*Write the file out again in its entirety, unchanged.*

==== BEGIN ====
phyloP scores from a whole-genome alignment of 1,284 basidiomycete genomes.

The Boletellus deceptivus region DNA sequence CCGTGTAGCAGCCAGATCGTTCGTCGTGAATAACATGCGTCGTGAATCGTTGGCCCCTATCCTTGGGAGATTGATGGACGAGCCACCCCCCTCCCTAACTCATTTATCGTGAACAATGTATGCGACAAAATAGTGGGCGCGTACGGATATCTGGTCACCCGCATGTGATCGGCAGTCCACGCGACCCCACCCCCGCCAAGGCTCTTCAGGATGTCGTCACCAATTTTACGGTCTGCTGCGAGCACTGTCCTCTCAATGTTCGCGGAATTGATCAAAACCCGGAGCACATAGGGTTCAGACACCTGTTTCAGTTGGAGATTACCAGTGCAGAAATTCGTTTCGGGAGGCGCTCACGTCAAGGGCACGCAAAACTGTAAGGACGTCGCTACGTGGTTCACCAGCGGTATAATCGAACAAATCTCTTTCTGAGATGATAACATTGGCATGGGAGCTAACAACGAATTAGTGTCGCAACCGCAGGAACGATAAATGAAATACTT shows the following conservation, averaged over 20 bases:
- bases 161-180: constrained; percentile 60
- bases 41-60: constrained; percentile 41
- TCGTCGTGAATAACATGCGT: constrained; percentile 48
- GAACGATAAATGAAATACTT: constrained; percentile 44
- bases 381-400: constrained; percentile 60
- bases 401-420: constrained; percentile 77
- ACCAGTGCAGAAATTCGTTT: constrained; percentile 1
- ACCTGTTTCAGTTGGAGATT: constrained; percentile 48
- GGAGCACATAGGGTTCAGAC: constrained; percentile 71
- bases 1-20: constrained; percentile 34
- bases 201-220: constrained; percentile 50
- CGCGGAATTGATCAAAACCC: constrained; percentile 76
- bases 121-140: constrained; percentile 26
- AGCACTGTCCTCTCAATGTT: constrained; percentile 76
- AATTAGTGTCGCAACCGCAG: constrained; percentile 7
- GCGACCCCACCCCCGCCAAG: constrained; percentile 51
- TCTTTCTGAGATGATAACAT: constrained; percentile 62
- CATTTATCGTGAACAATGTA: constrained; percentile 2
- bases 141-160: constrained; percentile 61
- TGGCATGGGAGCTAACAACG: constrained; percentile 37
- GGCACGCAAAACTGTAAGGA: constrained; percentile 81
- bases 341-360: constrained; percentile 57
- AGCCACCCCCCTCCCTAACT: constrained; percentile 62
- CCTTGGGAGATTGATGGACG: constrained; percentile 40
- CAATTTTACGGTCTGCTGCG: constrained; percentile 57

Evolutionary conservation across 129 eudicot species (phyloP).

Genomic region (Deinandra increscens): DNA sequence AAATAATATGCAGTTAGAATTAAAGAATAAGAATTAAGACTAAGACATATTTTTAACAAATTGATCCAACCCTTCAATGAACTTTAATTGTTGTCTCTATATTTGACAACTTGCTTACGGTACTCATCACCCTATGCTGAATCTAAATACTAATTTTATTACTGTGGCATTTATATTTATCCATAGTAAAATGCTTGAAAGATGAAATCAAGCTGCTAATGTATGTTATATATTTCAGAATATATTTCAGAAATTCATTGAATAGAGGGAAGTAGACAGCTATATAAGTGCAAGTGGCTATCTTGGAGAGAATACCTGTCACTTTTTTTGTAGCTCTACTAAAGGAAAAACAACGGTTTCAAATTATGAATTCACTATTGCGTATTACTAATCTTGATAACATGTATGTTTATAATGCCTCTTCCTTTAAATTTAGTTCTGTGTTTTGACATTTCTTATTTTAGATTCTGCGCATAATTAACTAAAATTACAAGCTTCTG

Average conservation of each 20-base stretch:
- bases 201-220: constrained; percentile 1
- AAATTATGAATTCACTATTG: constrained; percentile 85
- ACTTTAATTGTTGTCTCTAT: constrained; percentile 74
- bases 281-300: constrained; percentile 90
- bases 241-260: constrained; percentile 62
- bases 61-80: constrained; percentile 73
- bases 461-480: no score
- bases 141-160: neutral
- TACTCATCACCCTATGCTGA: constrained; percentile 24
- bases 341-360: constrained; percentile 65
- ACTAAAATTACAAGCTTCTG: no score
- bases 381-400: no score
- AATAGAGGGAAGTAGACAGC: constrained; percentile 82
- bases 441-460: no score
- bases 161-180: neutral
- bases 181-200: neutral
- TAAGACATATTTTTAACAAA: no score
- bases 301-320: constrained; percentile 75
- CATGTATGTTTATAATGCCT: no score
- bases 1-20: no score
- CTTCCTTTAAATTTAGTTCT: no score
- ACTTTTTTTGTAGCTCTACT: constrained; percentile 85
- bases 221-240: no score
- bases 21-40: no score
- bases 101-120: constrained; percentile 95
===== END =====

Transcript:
phyloP scores from a whole-genome alignment of 1,284 basidiomycete genomes.

The Boletellus deceptivus region DNA sequence CCGTGTAGCAGCCAGATCGTTCGTCGTGAATAACATGCGTCGTGAATCGTTGGCCCCTATCCTTGGGAGATTGATGGACGAGCCACCCCCCTCCCTAACTCATTTATCGTGAACAATGTATGCGACAAAATAGTGGGCGCGTACGGATATCTGGTCACCCGCATGTGATCGGCAGTCCACGCGACCCCACCCCCGCCAAGGCTCTTCAGGATGTCGTCACCAATTTTACGGTCTGCTGCGAGCACTGTCCTCTCAATGTTCGCGGAATTGATCAAAACCCGGAGCACATAGGGTTCAGACACCTGTTTCAGTTGGAGATTACCAGTGCAGAAATTCGTTTCGGGAGGCGCTCACGTCAAGGGCACGCAAAACTGTAAGGACGTCGCTACGTGGTTCACCAGCGGTATAATCGAACAAATCTCTTTCTGAGATGATAACATTGGCATGGGAGCTAACAACGAATTAGTGTCGCAACCGCAGGAACGATAAATGAAATACTT shows the following conservation, averaged over 20 bases:
- bases 161-180: constrained; percentile 60
- bases 41-60: constrained; percentile 41
- TCGTCGTGAATAACATGCGT: constrained; percentile 48
- GAACGATAAATGAAATACTT: constrained; percentile 44
- bases 381-400: constrained; percentile 60
- bases 401-420: constrained; percentile 77
- ACCAGTGCAGAAATTCGTTT: constrained; percentile 1
- ACCTGTTTCAGTTGGAGATT: constrained; percentile 48
- GGAGCACATAGGGTTCAGAC: constrained; percentile 71
- bases 1-20: constrained; percentile 34
- bases 201-220: constrained; percentile 50
- CGCGGAATTGATCAAAACCC: constrained; percentile 76
- bases 121-140: constrained; percentile 26
- AGCACTGTCCTCTCAATGTT: constrained; percentile 76
- AATTAGTGTCGCAACCGCAG: constrained; percentile 7
- GCGACCCCACCCCCGCCAAG: constrained; percentile 51
- TCTTTCTGAGATGATAACAT: constrained; percentile 62
- CATTTATCGTGAACAATGTA: constrained; percentile 2
- bases 141-160: constrained; percentile 61
- TGGCATGGGAGCTAACAACG: constrained; percentile 37
- GGCACGCAAAACTGTAAGGA: constrained; percentile 81
- bases 341-360: constrained; percentile 57
- AGCCACCCCCCTCCCTAACT: constrained; percentile 62
- CCTTGGGAGATTGATGGACG: constrained; percentile 40
- CAATTTTACGGTCTGCTGCG: constrained; percentile 57

Evolutionary conservation across 129 eudicot species (phyloP).

Genomic region (Deinandra increscens): DNA sequence AAATAATATGCAGTTAGAATTAAAGAATAAGAATTAAGACTAAGACATATTTTTAACAAATTGATCCAACCCTTCAATGAACTTTAATTGTTGTCTCTATATTTGACAACTTGCTTACGGTACTCATCACCCTATGCTGAATCTAAATACTAATTTTATTACTGTGGCATTTATATTTATCCATAGTAAAATGCTTGAAAGATGAAATCAAGCTGCTAATGTATGTTATATATTTCAGAATATATTTCAGAAATTCATTGAATAGAGGGAAGTAGACAGCTATATAAGTGCAAGTGGCTATCTTGGAGAGAATACCTGTCACTTTTTTTGTAGCTCTACTAAAGGAAAAACAACGGTTTCAAATTATGAATTCACTATTGCGTATTACTAATCTTGATAACATGTATGTTTATAATGCCTCTTCCTTTAAATTTAGTTCTGTGTTTTGACATTTCTTATTTTAGATTCTGCGCATAATTAACTAAAATTACAAGCTTCTG

Average conservation of each 20-base stretch:
- bases 201-220: constrained; percentile 1
- AAATTATGAATTCACTATTG: constrained; percentile 85
- ACTTTAATTGTTGTCTCTAT: constrained; percentile 74
- bases 281-300: constrained; percentile 90
- bases 241-260: constrained; percentile 62
- bases 61-80: constrained; percentile 73
- bases 461-480: no score
- bases 141-160: neutral
- TACTCATCACCCTATGCTGA: constrained; percentile 24
- bases 341-360: constrained; percentile 65
- ACTAAAATTACAAGCTTCTG: no score
- bases 381-400: no score
- AATAGAGGGAAGTAGACAGC: constrained; percentile 82
- bases 441-460: no score
- bases 161-180: neutral
- bases 181-200: neutral
- TAAGACATATTTTTAACAAA: no score
- bases 301-320: constrained; percentile 75
- CATGTATGTTTATAATGCCT: no score
- bases 1-20: no score
- CTTCCTTTAAATTTAGTTCT: no score
- ACTTTTTTTGTAGCTCTACT: constrained; percentile 85
- bases 221-240: no score
- bases 21-40: no score
- bases 101-120: constrained; percentile 95